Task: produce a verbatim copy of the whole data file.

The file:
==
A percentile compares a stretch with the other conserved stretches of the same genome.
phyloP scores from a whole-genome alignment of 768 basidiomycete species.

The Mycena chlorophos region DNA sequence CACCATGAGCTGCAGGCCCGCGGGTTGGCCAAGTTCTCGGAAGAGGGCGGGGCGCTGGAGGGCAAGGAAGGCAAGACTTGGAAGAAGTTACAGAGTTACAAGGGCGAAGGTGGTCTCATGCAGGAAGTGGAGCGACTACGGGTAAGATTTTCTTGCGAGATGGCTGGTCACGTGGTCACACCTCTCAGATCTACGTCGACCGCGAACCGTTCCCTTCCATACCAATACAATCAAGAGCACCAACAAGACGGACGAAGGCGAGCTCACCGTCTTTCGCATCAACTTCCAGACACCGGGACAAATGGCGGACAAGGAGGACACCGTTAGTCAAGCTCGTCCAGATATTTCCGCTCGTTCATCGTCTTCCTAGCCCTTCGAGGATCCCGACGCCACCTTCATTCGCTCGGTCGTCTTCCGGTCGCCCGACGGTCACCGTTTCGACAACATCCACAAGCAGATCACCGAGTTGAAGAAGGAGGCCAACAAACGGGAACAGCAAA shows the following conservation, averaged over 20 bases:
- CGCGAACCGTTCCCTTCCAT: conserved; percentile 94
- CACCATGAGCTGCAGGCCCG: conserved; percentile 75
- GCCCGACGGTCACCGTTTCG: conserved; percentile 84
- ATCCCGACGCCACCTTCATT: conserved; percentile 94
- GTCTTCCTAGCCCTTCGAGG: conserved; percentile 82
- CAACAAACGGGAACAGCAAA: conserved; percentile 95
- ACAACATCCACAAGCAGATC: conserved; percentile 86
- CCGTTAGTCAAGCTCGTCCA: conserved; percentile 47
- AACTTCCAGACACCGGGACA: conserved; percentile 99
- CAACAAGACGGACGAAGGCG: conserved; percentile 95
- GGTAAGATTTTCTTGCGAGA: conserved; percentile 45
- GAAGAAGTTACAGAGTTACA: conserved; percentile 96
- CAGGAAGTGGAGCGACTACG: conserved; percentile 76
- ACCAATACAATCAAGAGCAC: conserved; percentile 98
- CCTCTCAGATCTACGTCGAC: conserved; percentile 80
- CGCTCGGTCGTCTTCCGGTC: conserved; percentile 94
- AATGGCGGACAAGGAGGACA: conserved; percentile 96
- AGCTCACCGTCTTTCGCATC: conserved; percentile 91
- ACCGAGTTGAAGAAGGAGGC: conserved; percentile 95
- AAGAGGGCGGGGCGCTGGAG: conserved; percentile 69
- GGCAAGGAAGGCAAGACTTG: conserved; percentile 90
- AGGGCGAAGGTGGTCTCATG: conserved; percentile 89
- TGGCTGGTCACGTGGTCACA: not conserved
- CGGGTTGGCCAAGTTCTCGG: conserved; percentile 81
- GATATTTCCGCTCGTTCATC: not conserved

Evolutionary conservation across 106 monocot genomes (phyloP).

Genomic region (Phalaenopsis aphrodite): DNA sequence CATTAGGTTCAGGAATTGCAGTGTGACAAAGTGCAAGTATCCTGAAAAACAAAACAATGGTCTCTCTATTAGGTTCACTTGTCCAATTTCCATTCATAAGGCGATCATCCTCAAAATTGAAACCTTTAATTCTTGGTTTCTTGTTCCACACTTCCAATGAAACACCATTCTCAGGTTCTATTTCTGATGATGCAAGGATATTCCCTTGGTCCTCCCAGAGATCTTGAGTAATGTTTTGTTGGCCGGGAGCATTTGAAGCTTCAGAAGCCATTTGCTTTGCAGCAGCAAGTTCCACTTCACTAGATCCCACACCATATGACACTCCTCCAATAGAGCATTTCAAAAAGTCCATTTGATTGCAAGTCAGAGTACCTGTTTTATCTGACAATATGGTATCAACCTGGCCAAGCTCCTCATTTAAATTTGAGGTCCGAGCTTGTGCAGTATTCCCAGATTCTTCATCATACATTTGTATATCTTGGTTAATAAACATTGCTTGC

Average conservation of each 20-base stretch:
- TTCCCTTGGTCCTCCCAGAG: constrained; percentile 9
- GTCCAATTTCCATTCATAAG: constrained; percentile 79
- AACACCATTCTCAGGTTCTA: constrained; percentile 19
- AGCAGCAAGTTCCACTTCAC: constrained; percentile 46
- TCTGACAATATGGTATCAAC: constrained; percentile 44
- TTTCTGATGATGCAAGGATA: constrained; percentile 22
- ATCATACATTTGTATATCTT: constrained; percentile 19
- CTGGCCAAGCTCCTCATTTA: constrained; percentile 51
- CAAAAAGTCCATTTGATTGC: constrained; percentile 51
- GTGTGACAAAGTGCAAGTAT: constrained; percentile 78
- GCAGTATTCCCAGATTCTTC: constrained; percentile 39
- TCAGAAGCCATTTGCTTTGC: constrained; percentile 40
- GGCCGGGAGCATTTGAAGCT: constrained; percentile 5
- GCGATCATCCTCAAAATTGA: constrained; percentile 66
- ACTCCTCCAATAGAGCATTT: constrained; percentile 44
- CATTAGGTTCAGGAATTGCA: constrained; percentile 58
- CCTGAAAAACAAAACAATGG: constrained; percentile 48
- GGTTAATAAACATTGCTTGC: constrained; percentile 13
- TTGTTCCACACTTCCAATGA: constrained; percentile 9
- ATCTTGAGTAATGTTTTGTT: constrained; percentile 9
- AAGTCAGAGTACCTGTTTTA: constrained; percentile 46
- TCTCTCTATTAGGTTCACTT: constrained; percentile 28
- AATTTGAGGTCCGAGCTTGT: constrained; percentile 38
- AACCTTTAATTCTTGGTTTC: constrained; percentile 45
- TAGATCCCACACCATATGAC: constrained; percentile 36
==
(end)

A percentile compares a stretch with the other conserved stretches of the same genome.
phyloP scores from a whole-genome alignment of 768 basidiomycete species.

The Mycena chlorophos region DNA sequence CACCATGAGCTGCAGGCCCGCGGGTTGGCCAAGTTCTCGGAAGAGGGCGGGGCGCTGGAGGGCAAGGAAGGCAAGACTTGGAAGAAGTTACAGAGTTACAAGGGCGAAGGTGGTCTCATGCAGGAAGTGGAGCGACTACGGGTAAGATTTTCTTGCGAGATGGCTGGTCACGTGGTCACACCTCTCAGATCTACGTCGACCGCGAACCGTTCCCTTCCATACCAATACAATCAAGAGCACCAACAAGACGGACGAAGGCGAGCTCACCGTCTTTCGCATCAACTTCCAGACACCGGGACAAATGGCGGACAAGGAGGACACCGTTAGTCAAGCTCGTCCAGATATTTCCGCTCGTTCATCGTCTTCCTAGCCCTTCGAGGATCCCGACGCCACCTTCATTCGCTCGGTCGTCTTCCGGTCGCCCGACGGTCACCGTTTCGACAACATCCACAAGCAGATCACCGAGTTGAAGAAGGAGGCCAACAAACGGGAACAGCAAA shows the following conservation, averaged over 20 bases:
- CGCGAACCGTTCCCTTCCAT: conserved; percentile 94
- CACCATGAGCTGCAGGCCCG: conserved; percentile 75
- GCCCGACGGTCACCGTTTCG: conserved; percentile 84
- ATCCCGACGCCACCTTCATT: conserved; percentile 94
- GTCTTCCTAGCCCTTCGAGG: conserved; percentile 82
- CAACAAACGGGAACAGCAAA: conserved; percentile 95
- ACAACATCCACAAGCAGATC: conserved; percentile 86
- CCGTTAGTCAAGCTCGTCCA: conserved; percentile 47
- AACTTCCAGACACCGGGACA: conserved; percentile 99
- CAACAAGACGGACGAAGGCG: conserved; percentile 95
- GGTAAGATTTTCTTGCGAGA: conserved; percentile 45
- GAAGAAGTTACAGAGTTACA: conserved; percentile 96
- CAGGAAGTGGAGCGACTACG: conserved; percentile 76
- ACCAATACAATCAAGAGCAC: conserved; percentile 98
- CCTCTCAGATCTACGTCGAC: conserved; percentile 80
- CGCTCGGTCGTCTTCCGGTC: conserved; percentile 94
- AATGGCGGACAAGGAGGACA: conserved; percentile 96
- AGCTCACCGTCTTTCGCATC: conserved; percentile 91
- ACCGAGTTGAAGAAGGAGGC: conserved; percentile 95
- AAGAGGGCGGGGCGCTGGAG: conserved; percentile 69
- GGCAAGGAAGGCAAGACTTG: conserved; percentile 90
- AGGGCGAAGGTGGTCTCATG: conserved; percentile 89
- TGGCTGGTCACGTGGTCACA: not conserved
- CGGGTTGGCCAAGTTCTCGG: conserved; percentile 81
- GATATTTCCGCTCGTTCATC: not conserved

Evolutionary conservation across 106 monocot genomes (phyloP).

Genomic region (Phalaenopsis aphrodite): DNA sequence CATTAGGTTCAGGAATTGCAGTGTGACAAAGTGCAAGTATCCTGAAAAACAAAACAATGGTCTCTCTATTAGGTTCACTTGTCCAATTTCCATTCATAAGGCGATCATCCTCAAAATTGAAACCTTTAATTCTTGGTTTCTTGTTCCACACTTCCAATGAAACACCATTCTCAGGTTCTATTTCTGATGATGCAAGGATATTCCCTTGGTCCTCCCAGAGATCTTGAGTAATGTTTTGTTGGCCGGGAGCATTTGAAGCTTCAGAAGCCATTTGCTTTGCAGCAGCAAGTTCCACTTCACTAGATCCCACACCATATGACACTCCTCCAATAGAGCATTTCAAAAAGTCCATTTGATTGCAAGTCAGAGTACCTGTTTTATCTGACAATATGGTATCAACCTGGCCAAGCTCCTCATTTAAATTTGAGGTCCGAGCTTGTGCAGTATTCCCAGATTCTTCATCATACATTTGTATATCTTGGTTAATAAACATTGCTTGC

Average conservation of each 20-base stretch:
- TTCCCTTGGTCCTCCCAGAG: constrained; percentile 9
- GTCCAATTTCCATTCATAAG: constrained; percentile 79
- AACACCATTCTCAGGTTCTA: constrained; percentile 19
- AGCAGCAAGTTCCACTTCAC: constrained; percentile 46
- TCTGACAATATGGTATCAAC: constrained; percentile 44
- TTTCTGATGATGCAAGGATA: constrained; percentile 22
- ATCATACATTTGTATATCTT: constrained; percentile 19
- CTGGCCAAGCTCCTCATTTA: constrained; percentile 51
- CAAAAAGTCCATTTGATTGC: constrained; percentile 51
- GTGTGACAAAGTGCAAGTAT: constrained; percentile 78
- GCAGTATTCCCAGATTCTTC: constrained; percentile 39
- TCAGAAGCCATTTGCTTTGC: constrained; percentile 40
- GGCCGGGAGCATTTGAAGCT: constrained; percentile 5
- GCGATCATCCTCAAAATTGA: constrained; percentile 66
- ACTCCTCCAATAGAGCATTT: constrained; percentile 44
- CATTAGGTTCAGGAATTGCA: constrained; percentile 58
- CCTGAAAAACAAAACAATGG: constrained; percentile 48
- GGTTAATAAACATTGCTTGC: constrained; percentile 13
- TTGTTCCACACTTCCAATGA: constrained; percentile 9
- ATCTTGAGTAATGTTTTGTT: constrained; percentile 9
- AAGTCAGAGTACCTGTTTTA: constrained; percentile 46
- TCTCTCTATTAGGTTCACTT: constrained; percentile 28
- AATTTGAGGTCCGAGCTTGT: constrained; percentile 38
- AACCTTTAATTCTTGGTTTC: constrained; percentile 45
- TAGATCCCACACCATATGAC: constrained; percentile 36